Some authors have chosen to ignore the allegations, mentioning Parham’s role in establishing the religious movement but letting him fade from the story at an early point. Some have written the history of Pentecostals without dis- cussing Parham at all. Others have mentioned an arrest but not given a cause for the arrest. More recently, authors have admitted to the arrest and attempted to contextualize it. However, the impact of contemporary understandings of homosexuality on these writings is clear. Writers of pentecostal origin from Parham’s time to our own have written about the arrest in ways that reflect the ever-changing discourses on both masculinity and homosexuality in society, discourses that often reflect the efforts to control men’s bodies for the greater common good. The story of Parham’s role in church histories then serves to illustrate the potential for even fundamentalist religious groups to shift their views on the nature of homosexuality and reminds us that even as conserva- tive Pentecostal Kim Davis refused to issue licenses to gay couples in Rowan County, Kentucky, on the basis of religious freedom, Pentecostals as a whole were experiencing a shift in how their church presses have adapted to new views on homosexuality.

2 Parham’s Contemporaries Respond

Although historians have debated and will continue to debate the various fac- tors that led to Parham’s decline in influence, it is clear that early pentecostal ministers found Parham’s sexual behavior problematic and had moved to reign him in even before his San Antonio arrest. In January 1907, Howard Goss, a student of Parham’s who was later influential in both the development of the Assemblies of God (AG) and the division of the non-Trinitarian Apostolics from the mainstream pentecostal movement, recorded in his diary that he and W.F. Carothers, another of the Texas field workers, had met during the Texas revival to discuss Charles Parham.4 In April 1907, Goss wrote that Parham had been found guilty in what the modern reader can surmise was a ministerial

4 Howard Goss, diary, January 31, 1907, in the holdings of the Center for the Study of Oneness

Pentecostalism, Florissant, Missouri.

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trial, which Goss noted was a “sad day for me.”5 Although Goss did not spec- ify the content of these meetings, and may not have attended the trial since he wrote that it was “said to have found him guilty,” a little more than a month later Goss would write that he had resigned his business with the Apostolic Faith Movement, Parham’s somewhat loose-knit organization.6Meanwhile, Parham, either unaware that his protégé had concerns or attempting to keep Goss on his side, wrote a series of letters to Goss in which he complained that Carothers was using slander to wrest control of the Texas churches and had distributed a private letter to others. The nature of this slander was obviously sexual, as Parham fought against these charges, claiming that the corrupt one was instead Carothers, who had confessed to being unable to sit alone with a woman with- out committing adultery in his heart. Parham later claimed that the conflicts were drawing people closer to him and were indeed a blessing. Even in April, near the date of the ministerial trial, Parham wrote to Goss in a friendly man- ner, calling himself Daddy as he often did in letters to Goss. It seems that at least until the trial Goss had tried to stay somewhat above the fray.7In an entry in July 1907, Goss noted Parham’s arrest, writing first that Parham is “caught,” then adding an additional indented line almost as an afterthought, “in act of sodomy.”8 Goss wrote with clarity on the nature of these charges but did not elaborate further, and he expressed no surprise or sorrow in the way he did in the earlier entry.The exact nature of the earlier concerns about Parham’s moral failings is unclear, but it is clear that the movement had failed to bring him to what they would have considered an acceptable state, as Parham’s Apostolic Faith Movement lost many of its key members at that time.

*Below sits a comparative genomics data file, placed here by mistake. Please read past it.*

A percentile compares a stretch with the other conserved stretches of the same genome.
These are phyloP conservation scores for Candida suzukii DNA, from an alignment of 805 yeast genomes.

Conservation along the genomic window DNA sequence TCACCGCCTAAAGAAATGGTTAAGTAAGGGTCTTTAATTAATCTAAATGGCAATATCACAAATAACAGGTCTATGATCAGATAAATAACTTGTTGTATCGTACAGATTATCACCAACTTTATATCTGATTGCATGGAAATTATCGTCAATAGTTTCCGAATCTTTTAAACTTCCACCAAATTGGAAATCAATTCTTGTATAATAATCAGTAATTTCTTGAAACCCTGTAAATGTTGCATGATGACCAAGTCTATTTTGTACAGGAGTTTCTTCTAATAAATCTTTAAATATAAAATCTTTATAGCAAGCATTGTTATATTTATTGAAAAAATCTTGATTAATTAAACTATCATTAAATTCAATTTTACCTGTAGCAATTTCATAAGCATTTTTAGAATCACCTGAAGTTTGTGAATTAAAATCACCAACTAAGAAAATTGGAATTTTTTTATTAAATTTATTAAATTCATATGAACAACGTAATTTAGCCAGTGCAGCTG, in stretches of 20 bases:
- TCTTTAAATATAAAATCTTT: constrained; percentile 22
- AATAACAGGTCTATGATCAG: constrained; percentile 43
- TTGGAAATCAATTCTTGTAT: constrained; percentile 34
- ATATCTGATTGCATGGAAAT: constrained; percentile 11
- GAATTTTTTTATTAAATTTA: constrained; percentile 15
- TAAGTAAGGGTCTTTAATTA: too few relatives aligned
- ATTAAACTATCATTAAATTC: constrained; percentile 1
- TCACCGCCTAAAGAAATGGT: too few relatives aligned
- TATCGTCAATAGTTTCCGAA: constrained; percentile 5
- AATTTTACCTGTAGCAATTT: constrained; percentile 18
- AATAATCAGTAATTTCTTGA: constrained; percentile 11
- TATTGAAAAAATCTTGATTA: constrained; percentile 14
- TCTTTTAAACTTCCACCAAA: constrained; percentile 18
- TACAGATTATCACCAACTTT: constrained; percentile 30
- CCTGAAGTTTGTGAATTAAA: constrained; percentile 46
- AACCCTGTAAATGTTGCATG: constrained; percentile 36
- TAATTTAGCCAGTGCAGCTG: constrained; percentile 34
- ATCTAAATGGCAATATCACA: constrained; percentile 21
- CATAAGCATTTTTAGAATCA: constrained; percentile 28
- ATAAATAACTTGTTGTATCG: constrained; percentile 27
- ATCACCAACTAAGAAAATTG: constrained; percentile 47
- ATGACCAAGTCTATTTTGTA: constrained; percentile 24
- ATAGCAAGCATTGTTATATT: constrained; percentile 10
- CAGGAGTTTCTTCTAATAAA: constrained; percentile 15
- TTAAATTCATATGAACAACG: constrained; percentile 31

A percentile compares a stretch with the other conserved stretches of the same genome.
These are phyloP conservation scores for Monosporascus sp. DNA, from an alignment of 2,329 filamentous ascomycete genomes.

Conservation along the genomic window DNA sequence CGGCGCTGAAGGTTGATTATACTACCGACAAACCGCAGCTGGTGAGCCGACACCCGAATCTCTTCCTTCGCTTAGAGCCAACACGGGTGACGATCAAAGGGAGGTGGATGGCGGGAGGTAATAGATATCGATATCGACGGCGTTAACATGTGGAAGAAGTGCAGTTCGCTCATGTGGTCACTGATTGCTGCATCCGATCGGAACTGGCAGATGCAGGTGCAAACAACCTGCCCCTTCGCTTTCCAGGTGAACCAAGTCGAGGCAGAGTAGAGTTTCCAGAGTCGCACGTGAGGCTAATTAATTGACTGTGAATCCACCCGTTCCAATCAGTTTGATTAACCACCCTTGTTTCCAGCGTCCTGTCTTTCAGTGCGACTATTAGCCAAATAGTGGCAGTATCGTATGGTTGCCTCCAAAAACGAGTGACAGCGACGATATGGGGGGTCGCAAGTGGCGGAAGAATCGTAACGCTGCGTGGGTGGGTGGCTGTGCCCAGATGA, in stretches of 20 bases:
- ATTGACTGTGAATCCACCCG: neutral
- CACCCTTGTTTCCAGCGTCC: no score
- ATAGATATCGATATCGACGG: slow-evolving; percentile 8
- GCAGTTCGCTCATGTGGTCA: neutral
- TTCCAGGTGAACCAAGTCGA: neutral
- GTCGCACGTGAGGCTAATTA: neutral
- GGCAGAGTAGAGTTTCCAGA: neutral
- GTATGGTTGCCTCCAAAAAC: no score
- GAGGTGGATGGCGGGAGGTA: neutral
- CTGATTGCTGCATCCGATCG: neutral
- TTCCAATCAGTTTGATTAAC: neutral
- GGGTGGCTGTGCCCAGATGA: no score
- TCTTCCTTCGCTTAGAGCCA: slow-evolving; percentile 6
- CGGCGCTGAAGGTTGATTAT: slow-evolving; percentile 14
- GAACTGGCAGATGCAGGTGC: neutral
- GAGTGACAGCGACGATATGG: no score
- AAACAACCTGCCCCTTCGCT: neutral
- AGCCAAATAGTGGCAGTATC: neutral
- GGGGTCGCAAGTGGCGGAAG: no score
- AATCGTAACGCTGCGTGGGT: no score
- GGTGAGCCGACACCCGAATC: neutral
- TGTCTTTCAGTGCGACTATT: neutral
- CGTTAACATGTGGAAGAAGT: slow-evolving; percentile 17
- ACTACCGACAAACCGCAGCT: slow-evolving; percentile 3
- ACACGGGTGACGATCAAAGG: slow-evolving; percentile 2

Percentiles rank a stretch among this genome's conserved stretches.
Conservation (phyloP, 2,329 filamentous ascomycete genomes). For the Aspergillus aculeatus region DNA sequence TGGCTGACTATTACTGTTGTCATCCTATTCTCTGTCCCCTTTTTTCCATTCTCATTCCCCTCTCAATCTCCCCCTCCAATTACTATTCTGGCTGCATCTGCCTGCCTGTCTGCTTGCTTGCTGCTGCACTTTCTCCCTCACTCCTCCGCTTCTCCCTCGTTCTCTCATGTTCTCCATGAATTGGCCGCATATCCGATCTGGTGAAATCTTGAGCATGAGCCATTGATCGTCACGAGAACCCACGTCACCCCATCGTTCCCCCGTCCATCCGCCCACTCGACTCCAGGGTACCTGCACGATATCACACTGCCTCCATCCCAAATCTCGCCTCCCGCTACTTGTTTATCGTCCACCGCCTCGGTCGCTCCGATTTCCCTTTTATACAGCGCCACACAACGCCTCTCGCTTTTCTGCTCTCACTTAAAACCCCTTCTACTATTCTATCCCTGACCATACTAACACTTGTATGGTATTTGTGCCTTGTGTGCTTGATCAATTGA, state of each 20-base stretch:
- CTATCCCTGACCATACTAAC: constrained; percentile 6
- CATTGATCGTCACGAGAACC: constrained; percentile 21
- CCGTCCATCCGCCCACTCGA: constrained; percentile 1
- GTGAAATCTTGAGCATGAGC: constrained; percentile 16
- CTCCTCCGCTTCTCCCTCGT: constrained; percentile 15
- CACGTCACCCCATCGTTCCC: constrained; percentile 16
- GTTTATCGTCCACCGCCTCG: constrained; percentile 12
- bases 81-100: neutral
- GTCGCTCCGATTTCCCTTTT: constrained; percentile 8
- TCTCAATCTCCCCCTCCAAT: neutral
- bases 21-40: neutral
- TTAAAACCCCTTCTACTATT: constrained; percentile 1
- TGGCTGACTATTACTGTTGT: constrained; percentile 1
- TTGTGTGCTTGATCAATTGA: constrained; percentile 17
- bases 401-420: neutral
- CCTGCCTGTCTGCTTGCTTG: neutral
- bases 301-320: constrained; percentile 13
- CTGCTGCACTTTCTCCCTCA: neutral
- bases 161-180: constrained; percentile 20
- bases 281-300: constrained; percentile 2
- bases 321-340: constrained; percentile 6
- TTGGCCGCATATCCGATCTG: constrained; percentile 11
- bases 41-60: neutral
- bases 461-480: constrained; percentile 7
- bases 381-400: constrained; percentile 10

While historical records left by Goss might reveal serious contemporary con- cerns about Parham’s sexual activities, the record left by Parham’s wife, Sarah, paints Charles as a faithful husband. The Parhams would claim publicly that his enemies were behind such charges. Sarah, who generally did not travel with

5 Howard Goss, diary, April 6, 1907, in the holdings of the Center for the Study of Oneness Pen-

tecostalism, Florissant, Missouri.

6 Howard Goss, diary, May 9, 1907, in the holdings of the Center for the Study of Oneness Pen-

tecostalism, Florissant, Missouri.

7 Charles Parham to Howard Goss, Canada, January 31, 1907; Charles Parham to Howard Goss,

Chelsea, Massachusetts, February 13, 1907; Charles Parham to Howard and Millicent Goss,

Chelsea, Massachusetts, February 24, 1907; Charles Parham to Howard Goss, Orchard, Texas,

April 5, 1907, all letters from the Howard Goss Correspondence Folder at the Center for the

Study of Oneness Pentecostalism, Florissant, Missouri. There are, however, some who claim

that Goss was behind the prosecution of Parham. See Goff, FieldsWhite unto Harvest, 227. 8 Howard Goss, diary, July 18, 1907, in the holdings of the Center for the Study of Oneness Pen-

tecostalism, Florissant, Missouri.